Restaurant meals have about 50 percent more calories, fat, and sodium than the same dish prepared at home. Even healthier restaurant choices like grilled chicken, fish, and veggies can be swimming in calorie-laden butter and oil. And let's face it?when you're eating out it is almost impossible to resist all the appetizing (and fattening) foods and desserts on the menu, not to mention another round of cocktails. The solution? Don't try to be a stay-at-home hermit because you'll inevitably fail?instead, dine out less and indulge one night a week or on special occasions.

About H.K. Jones: H. K. Jones is a registered dietitian, freelance writer, and nutrition professional based in Washington, D.C.

On 28/01/2008 11:01am, JL wrote:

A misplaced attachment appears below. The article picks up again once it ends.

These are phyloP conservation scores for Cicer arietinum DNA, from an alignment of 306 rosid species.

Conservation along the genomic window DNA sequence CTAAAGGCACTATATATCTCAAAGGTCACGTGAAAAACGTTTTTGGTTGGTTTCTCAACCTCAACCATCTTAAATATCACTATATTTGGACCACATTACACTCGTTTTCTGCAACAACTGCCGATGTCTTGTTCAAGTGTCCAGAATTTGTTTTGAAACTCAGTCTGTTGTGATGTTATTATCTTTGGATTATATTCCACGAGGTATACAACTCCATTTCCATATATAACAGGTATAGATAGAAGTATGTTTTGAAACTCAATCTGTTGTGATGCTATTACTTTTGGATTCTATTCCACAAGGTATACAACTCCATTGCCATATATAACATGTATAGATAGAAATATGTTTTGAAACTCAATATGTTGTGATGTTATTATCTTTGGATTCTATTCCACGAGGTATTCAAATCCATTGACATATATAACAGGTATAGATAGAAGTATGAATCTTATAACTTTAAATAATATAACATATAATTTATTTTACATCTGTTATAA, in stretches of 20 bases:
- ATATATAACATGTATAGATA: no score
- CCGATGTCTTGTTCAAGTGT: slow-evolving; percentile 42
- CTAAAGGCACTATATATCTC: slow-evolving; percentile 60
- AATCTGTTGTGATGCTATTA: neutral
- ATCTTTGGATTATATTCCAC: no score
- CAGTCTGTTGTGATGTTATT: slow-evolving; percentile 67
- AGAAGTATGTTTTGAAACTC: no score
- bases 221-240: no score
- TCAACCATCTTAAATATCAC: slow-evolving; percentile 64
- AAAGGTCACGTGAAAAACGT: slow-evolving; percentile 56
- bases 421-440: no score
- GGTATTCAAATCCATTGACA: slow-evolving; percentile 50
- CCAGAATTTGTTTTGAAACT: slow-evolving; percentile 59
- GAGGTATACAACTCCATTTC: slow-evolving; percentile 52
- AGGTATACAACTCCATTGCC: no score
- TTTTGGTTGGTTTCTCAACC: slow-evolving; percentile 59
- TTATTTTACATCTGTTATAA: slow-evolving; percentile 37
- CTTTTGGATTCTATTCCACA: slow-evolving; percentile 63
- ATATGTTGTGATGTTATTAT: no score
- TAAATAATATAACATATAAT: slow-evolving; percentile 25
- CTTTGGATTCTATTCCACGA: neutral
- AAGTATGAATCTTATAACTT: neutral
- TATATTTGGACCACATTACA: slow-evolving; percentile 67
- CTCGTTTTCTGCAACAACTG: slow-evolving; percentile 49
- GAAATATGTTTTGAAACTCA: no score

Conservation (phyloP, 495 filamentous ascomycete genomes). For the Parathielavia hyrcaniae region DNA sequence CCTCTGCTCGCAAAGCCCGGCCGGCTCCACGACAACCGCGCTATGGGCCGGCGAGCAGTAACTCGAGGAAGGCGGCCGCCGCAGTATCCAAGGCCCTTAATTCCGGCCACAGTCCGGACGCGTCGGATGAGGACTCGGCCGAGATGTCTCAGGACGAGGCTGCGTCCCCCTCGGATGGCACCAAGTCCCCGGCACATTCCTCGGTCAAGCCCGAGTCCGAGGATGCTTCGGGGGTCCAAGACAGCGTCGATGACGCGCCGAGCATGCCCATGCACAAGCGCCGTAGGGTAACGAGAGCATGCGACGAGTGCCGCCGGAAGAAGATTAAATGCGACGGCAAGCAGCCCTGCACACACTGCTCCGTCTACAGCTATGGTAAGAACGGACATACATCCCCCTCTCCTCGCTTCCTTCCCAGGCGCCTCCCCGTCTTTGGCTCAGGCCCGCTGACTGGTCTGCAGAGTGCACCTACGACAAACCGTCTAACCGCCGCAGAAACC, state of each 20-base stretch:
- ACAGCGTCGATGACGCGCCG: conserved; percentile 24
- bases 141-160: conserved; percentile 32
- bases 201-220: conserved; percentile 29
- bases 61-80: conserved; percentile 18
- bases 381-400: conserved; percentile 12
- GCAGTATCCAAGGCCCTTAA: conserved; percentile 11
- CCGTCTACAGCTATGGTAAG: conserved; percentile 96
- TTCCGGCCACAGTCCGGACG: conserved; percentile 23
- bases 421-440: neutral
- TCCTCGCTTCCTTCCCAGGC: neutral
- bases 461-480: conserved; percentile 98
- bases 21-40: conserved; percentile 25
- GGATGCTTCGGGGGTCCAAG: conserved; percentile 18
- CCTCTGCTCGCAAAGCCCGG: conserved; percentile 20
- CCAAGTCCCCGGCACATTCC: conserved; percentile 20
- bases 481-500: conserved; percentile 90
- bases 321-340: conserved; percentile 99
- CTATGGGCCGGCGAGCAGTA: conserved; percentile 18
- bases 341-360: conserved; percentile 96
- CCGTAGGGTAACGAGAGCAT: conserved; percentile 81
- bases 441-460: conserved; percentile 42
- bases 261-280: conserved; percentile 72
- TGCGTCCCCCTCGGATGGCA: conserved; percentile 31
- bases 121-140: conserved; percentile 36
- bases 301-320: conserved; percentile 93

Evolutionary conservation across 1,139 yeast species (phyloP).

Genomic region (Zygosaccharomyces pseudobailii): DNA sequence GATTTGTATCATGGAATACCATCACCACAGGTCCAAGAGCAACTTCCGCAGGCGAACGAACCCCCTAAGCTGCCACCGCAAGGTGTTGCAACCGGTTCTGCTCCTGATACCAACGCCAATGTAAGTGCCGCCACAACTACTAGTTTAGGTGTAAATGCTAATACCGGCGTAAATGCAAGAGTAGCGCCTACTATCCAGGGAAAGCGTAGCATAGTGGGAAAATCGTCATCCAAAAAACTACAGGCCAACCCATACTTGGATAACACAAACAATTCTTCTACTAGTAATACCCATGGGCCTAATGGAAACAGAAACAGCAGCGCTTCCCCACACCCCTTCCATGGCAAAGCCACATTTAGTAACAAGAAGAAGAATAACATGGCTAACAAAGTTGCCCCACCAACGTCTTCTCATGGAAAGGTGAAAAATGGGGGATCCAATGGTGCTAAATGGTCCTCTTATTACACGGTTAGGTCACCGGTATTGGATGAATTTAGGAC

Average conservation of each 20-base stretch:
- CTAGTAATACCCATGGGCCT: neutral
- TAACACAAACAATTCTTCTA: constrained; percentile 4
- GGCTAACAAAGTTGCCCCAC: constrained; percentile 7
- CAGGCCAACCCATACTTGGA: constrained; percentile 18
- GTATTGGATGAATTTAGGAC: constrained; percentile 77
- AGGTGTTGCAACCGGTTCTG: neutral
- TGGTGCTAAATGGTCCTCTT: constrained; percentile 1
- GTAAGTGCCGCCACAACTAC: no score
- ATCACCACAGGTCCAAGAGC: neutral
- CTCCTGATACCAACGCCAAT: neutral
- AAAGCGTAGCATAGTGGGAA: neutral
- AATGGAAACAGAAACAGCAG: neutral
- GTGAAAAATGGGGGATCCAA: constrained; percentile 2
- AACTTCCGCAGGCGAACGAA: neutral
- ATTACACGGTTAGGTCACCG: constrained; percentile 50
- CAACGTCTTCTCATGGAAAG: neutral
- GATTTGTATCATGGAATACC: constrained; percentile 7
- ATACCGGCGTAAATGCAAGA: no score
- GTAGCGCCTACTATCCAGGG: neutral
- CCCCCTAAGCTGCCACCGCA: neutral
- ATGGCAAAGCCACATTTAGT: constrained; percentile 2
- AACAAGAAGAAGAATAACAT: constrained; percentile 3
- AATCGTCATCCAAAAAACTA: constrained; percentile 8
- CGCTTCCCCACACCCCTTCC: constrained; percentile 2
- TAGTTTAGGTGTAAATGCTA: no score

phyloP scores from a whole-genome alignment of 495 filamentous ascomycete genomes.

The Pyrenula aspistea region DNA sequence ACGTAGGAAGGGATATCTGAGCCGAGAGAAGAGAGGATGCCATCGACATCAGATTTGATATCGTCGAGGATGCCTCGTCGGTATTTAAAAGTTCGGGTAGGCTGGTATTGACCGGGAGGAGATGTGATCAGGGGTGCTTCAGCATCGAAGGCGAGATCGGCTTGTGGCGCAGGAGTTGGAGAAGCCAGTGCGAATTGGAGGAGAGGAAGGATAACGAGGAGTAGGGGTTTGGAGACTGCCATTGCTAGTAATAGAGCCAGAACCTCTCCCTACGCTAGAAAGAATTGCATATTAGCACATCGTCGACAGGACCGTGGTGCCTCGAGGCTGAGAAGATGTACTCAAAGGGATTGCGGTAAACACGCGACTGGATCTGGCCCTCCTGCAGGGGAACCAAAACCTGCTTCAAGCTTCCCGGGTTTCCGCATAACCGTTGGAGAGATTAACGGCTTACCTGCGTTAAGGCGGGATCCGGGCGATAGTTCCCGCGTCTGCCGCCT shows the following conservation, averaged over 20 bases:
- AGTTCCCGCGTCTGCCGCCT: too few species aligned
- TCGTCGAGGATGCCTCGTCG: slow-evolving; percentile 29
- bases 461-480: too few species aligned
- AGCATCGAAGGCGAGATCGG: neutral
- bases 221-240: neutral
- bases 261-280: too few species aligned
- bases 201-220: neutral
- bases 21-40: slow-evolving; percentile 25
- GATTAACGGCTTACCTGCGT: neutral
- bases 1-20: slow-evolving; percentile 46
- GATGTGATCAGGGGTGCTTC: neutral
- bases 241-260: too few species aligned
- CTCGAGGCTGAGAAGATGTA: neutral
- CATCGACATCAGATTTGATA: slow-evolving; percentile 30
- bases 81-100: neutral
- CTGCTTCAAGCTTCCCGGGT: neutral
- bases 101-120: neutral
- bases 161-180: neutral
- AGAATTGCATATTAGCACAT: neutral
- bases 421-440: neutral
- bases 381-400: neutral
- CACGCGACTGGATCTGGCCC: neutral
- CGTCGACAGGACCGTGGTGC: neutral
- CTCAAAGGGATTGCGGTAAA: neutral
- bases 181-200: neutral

HK Jones....thanks for the sensible tips on weight management.... It all makes sense... common sense

Every day new products appear on the shelves and the advertising that goes with it is putting more pressure on the shopper to buy buy buy.

Personally I do feel that more responsibility needs to be taken by those in power (yes politicians) to legislate on allowing tighter regulations as to the contents and labelling of food products on the supermarket shelves. The food lobby in this country is just too powerful and I fear the pollies do not have the ticker to take on this large powerbase.

So in the end it is down to education and consumer awareness



On 28/01/2008 10:01pm, AskCy wrote:

I'm currently working on the back to front method of eating practice !

Start the day with your largest meal (kick starting your system) and working to your smallest meal at the end of the day! A woman in the media a few years back took this to its extreme where she was living by having roast dinners and such for breakfast and ending with cereal for her evening meal. Which worked really well for her and helped her loose and control her weight.